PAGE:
In the world of influencer marketing, the number of followers or subscribers an individual has is a key metric.
For companies that look to connect influencers to brands, the number of people that an influencer can reach is an important part of the initial pitch. Even if there is no guarantee that a brand’s message will connect with said audience, having a lot of followers at least means that a certain amount of people is going to see it.
But what if a proportion of those followers are fake?
The issue bubbles up into the mainstream once in a while. Most recently Twitter Audit put CNN’s fake follower at over 12 million, and people have questioned how many of Katy Perry’s 100 million followers are real people.
The problem of fake followers is a problem that influencer marketers have to take seriously. Is it possible to tell a fake follower from a real one? And, if you can’t, how do you try and ensure that what you are actually selling to brands is what you say it is?
We spoke to Joel Wright, co-founder and President of #HASHOFF, a micro-influencer platform with over 150,000 influencers, about the problem that fake followers poses to influencer marketers and brands.
Why is fake followers a problem for the influencer marketing ecosystem?
“Brands are pouring a lot of money into influencer marketing- with most marketing departments only increasing their budgets as a result of successful influencer campaigns. Fake followers are a problem for influencers because, as our previous survey shows, these creators spend hours cultivating their communities and creating genuine and authentic posts they know will be appreciated.
“Creators are exactly that, creators. Most brands see them not just as a way to reach an audience but also, and more importantly, as a platform to create genuine and authentic content. So fake followers skew numbers, causing engagement rates – a key indicator of success – to be artificially low. That’s one of the main reasons we use engagement as a proxy for success, because it reduces the risk of fake accounts engaging with content.
“Conversely, brands rely on the same data analysis – if they are not able to determine the true number of followers an influencer has, and thus accurate engagement rates, – then they lose the ability to understand what their true ROI is.”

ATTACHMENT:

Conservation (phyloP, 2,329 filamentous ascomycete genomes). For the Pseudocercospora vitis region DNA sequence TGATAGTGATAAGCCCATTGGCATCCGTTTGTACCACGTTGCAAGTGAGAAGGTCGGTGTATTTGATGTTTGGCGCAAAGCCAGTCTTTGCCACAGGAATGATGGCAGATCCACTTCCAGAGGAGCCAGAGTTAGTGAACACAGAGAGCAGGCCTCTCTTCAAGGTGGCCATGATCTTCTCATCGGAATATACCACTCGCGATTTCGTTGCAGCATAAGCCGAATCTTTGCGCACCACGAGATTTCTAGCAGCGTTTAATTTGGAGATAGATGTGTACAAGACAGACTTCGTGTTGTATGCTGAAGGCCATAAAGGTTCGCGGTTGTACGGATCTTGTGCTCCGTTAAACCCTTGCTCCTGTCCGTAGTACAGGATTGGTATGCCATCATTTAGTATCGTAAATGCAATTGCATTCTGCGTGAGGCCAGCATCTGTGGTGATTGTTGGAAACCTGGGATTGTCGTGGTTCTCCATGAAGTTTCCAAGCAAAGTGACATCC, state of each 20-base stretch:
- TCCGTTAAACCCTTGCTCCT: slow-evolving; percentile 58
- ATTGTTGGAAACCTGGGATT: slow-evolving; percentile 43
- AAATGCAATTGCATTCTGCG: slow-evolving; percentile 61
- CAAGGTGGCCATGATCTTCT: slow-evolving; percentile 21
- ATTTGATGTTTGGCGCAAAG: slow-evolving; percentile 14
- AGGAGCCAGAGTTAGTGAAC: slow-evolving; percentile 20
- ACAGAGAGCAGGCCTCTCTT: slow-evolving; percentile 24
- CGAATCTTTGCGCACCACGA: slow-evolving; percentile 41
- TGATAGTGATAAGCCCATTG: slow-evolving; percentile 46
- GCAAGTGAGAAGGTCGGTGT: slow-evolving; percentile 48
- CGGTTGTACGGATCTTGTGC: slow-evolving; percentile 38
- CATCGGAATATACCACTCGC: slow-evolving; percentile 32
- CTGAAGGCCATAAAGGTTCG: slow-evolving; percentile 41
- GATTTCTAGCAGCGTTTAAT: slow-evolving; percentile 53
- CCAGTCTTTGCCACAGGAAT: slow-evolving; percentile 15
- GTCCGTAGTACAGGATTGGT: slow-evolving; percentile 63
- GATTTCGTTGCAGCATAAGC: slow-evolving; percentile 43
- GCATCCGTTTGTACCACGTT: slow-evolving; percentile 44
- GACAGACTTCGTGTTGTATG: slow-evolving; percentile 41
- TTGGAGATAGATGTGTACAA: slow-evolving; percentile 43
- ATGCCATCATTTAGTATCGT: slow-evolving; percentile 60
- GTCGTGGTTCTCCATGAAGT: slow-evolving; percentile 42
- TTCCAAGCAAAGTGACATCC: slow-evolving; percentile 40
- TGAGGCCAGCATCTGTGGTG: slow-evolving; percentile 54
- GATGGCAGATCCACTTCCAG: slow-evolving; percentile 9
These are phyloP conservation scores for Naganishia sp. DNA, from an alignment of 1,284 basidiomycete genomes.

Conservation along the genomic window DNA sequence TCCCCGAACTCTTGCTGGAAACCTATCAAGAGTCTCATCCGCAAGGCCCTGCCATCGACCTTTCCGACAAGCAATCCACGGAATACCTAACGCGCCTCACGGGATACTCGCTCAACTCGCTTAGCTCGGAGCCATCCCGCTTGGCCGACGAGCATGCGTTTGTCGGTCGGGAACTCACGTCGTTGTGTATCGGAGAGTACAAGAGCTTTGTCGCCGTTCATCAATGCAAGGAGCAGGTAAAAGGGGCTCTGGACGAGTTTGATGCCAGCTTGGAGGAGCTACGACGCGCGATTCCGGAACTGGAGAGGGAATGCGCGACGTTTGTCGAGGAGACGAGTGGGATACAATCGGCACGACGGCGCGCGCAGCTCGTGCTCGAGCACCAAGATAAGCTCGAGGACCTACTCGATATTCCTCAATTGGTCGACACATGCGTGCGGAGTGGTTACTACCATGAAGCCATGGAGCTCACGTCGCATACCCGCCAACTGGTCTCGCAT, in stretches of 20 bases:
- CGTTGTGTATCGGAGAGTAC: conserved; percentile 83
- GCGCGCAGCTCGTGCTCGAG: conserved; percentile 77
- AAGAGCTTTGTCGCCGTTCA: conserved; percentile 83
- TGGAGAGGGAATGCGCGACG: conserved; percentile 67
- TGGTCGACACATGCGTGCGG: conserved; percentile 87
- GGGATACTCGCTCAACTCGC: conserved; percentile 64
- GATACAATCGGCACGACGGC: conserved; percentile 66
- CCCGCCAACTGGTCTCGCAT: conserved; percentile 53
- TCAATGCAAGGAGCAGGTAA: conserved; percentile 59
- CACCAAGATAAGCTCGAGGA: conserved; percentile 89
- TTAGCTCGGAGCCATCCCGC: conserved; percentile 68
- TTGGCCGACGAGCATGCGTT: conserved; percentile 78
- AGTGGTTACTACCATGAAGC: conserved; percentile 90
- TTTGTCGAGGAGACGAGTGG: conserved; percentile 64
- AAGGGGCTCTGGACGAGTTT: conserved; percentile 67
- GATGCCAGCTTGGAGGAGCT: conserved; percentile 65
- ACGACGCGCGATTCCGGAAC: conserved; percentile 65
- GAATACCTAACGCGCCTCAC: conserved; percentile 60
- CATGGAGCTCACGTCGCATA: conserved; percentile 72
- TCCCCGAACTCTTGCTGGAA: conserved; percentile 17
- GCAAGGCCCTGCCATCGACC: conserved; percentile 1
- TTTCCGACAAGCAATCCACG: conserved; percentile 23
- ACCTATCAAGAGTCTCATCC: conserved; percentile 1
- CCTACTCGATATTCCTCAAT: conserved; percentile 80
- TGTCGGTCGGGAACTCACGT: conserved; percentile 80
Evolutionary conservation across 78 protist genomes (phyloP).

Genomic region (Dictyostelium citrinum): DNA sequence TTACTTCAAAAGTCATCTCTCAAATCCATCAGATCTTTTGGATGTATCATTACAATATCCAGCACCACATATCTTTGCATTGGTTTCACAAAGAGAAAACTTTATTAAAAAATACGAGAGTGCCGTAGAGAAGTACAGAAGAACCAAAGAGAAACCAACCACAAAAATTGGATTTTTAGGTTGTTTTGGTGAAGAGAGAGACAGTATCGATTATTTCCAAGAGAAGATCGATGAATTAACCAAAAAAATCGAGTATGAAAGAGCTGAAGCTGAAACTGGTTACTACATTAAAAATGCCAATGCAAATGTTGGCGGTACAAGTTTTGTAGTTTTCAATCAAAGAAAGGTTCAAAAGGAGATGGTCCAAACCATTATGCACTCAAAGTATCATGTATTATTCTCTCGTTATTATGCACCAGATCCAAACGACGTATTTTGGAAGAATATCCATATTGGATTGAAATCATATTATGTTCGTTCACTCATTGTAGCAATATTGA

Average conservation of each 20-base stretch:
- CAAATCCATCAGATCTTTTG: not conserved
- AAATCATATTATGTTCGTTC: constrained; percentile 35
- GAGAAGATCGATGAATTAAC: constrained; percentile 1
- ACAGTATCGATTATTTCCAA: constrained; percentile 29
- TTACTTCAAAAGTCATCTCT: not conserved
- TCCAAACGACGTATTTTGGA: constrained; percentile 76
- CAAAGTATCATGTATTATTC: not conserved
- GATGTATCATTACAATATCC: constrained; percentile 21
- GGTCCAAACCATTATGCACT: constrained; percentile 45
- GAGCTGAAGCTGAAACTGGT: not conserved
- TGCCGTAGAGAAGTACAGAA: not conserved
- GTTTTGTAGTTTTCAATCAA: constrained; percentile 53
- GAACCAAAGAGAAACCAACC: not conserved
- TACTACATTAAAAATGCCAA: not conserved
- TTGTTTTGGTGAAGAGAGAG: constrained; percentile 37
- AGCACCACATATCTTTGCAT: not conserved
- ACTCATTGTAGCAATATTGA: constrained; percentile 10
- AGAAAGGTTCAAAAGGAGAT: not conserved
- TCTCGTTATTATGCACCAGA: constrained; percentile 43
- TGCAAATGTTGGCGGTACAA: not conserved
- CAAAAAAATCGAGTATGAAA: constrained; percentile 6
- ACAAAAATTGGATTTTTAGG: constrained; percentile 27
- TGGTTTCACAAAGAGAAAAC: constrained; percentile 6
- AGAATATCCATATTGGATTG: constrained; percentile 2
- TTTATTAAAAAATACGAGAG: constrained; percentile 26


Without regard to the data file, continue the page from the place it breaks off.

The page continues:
How widespread is the problem of fake followers?
“With influencers, such as Katy Perry and Justin Bieber it is a wide spread problem- studies suggest that up to 2/3 of their followers are fake. That’s an astounding number.
“With micro-influencers the problem is less wide spread, but still exists. These influencers often slowly build their communities in a more organic way, allowing their creativity and expertise to draw genuine followers. Overall, it is more of an issue on Twitter than Facebook, Instagram and YouTube. However, all of these platforms have made massive strides in ridding their communities of this issue.”
Can the influencers themselves be damaged by fake followers?
“Absolutely. #HASHOFF’s self-service platform, for example, enables brands to comment on and rate influencers that they’ve worked with.
“So it naturally follows that if fake followers put brand reputation on the line, the reputation of the influencers is also at risk. And in an industry that relies on social engagement, reputation is everything.”
Are there any tips for spotting if a person may have a lot of fake followers?
“It is nearly impossible (not to mention a waste of resources) to have a human go through and try to figure out if an influencer’s followers are real or not. We always look at follower/following ratios to determine if the person is in fact an influencer.
“#HASHOFF’s algorithms also deep dive in a much more efficient way by evaluating content, measuring community involvement and analyzing data about an influencer’s followers. This gives a clear indication of the validity of the communities influencers want to bring to our platform and enables us to protect the global brands we work with.”
How measures has #HASHOFF put in place to try and protect brands from the problem?
“#HASHOFF’s algorithms do this in three ways: Evaluating content creation and follower response for both recent and past posts. By redefining influence not as how many followers an influencer has but rather by engagement rates and active community involvement.
“And most importantly, through measurement that runs scientific analysis of the impact content has on consumers, for instance, if it changed brand perception, relevance, consideration and if it was correlated with an increase in sales.
“Taken together, we provide brands and the influencers they decide to engage with, a secure platform that has been vetted for quality and authenticity and that delivers quantifiable analysis for maximum campaign success. This is the future of the business, utilizing creators as content vehicles and then leveraging a combination of paid and organic. It ensures brands reach their intended audience and gives them the tools to measure real business outcomes.”